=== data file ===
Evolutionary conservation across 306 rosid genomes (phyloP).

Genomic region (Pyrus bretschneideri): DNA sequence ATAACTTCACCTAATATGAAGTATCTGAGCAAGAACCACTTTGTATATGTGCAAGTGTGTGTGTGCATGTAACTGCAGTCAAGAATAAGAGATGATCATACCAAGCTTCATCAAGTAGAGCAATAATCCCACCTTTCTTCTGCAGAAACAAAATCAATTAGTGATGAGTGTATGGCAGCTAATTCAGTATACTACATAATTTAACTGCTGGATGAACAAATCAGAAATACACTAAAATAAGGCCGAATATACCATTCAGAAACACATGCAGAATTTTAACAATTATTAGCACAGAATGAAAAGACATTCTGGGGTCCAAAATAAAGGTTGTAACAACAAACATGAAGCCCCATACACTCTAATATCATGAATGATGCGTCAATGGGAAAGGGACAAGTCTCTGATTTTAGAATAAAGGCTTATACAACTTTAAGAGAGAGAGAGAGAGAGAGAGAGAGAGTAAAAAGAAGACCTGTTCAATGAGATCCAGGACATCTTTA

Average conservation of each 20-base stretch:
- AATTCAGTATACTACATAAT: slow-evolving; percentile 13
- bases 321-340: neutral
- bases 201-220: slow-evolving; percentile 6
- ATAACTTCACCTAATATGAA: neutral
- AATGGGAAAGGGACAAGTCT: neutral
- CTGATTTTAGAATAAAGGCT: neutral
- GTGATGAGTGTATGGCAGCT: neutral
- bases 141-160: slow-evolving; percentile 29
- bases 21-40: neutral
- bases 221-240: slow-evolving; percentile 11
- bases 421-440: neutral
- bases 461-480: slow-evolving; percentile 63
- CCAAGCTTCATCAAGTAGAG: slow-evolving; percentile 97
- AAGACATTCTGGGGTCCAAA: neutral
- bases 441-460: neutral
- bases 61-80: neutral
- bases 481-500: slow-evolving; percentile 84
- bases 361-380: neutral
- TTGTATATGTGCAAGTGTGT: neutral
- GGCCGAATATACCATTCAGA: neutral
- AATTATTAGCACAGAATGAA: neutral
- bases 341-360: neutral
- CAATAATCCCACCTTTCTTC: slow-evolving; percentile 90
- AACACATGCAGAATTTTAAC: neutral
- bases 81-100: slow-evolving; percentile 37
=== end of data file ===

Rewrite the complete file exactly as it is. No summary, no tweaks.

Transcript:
Evolutionary conservation across 306 rosid genomes (phyloP).

Genomic region (Pyrus bretschneideri): DNA sequence ATAACTTCACCTAATATGAAGTATCTGAGCAAGAACCACTTTGTATATGTGCAAGTGTGTGTGTGCATGTAACTGCAGTCAAGAATAAGAGATGATCATACCAAGCTTCATCAAGTAGAGCAATAATCCCACCTTTCTTCTGCAGAAACAAAATCAATTAGTGATGAGTGTATGGCAGCTAATTCAGTATACTACATAATTTAACTGCTGGATGAACAAATCAGAAATACACTAAAATAAGGCCGAATATACCATTCAGAAACACATGCAGAATTTTAACAATTATTAGCACAGAATGAAAAGACATTCTGGGGTCCAAAATAAAGGTTGTAACAACAAACATGAAGCCCCATACACTCTAATATCATGAATGATGCGTCAATGGGAAAGGGACAAGTCTCTGATTTTAGAATAAAGGCTTATACAACTTTAAGAGAGAGAGAGAGAGAGAGAGAGAGAGTAAAAAGAAGACCTGTTCAATGAGATCCAGGACATCTTTA

Average conservation of each 20-base stretch:
- AATTCAGTATACTACATAAT: slow-evolving; percentile 13
- bases 321-340: neutral
- bases 201-220: slow-evolving; percentile 6
- ATAACTTCACCTAATATGAA: neutral
- AATGGGAAAGGGACAAGTCT: neutral
- CTGATTTTAGAATAAAGGCT: neutral
- GTGATGAGTGTATGGCAGCT: neutral
- bases 141-160: slow-evolving; percentile 29
- bases 21-40: neutral
- bases 221-240: slow-evolving; percentile 11
- bases 421-440: neutral
- bases 461-480: slow-evolving; percentile 63
- CCAAGCTTCATCAAGTAGAG: slow-evolving; percentile 97
- AAGACATTCTGGGGTCCAAA: neutral
- bases 441-460: neutral
- bases 61-80: neutral
- bases 481-500: slow-evolving; percentile 84
- bases 361-380: neutral
- TTGTATATGTGCAAGTGTGT: neutral
- GGCCGAATATACCATTCAGA: neutral
- AATTATTAGCACAGAATGAA: neutral
- bases 341-360: neutral
- CAATAATCCCACCTTTCTTC: slow-evolving; percentile 90
- AACACATGCAGAATTTTAAC: neutral
- bases 81-100: slow-evolving; percentile 37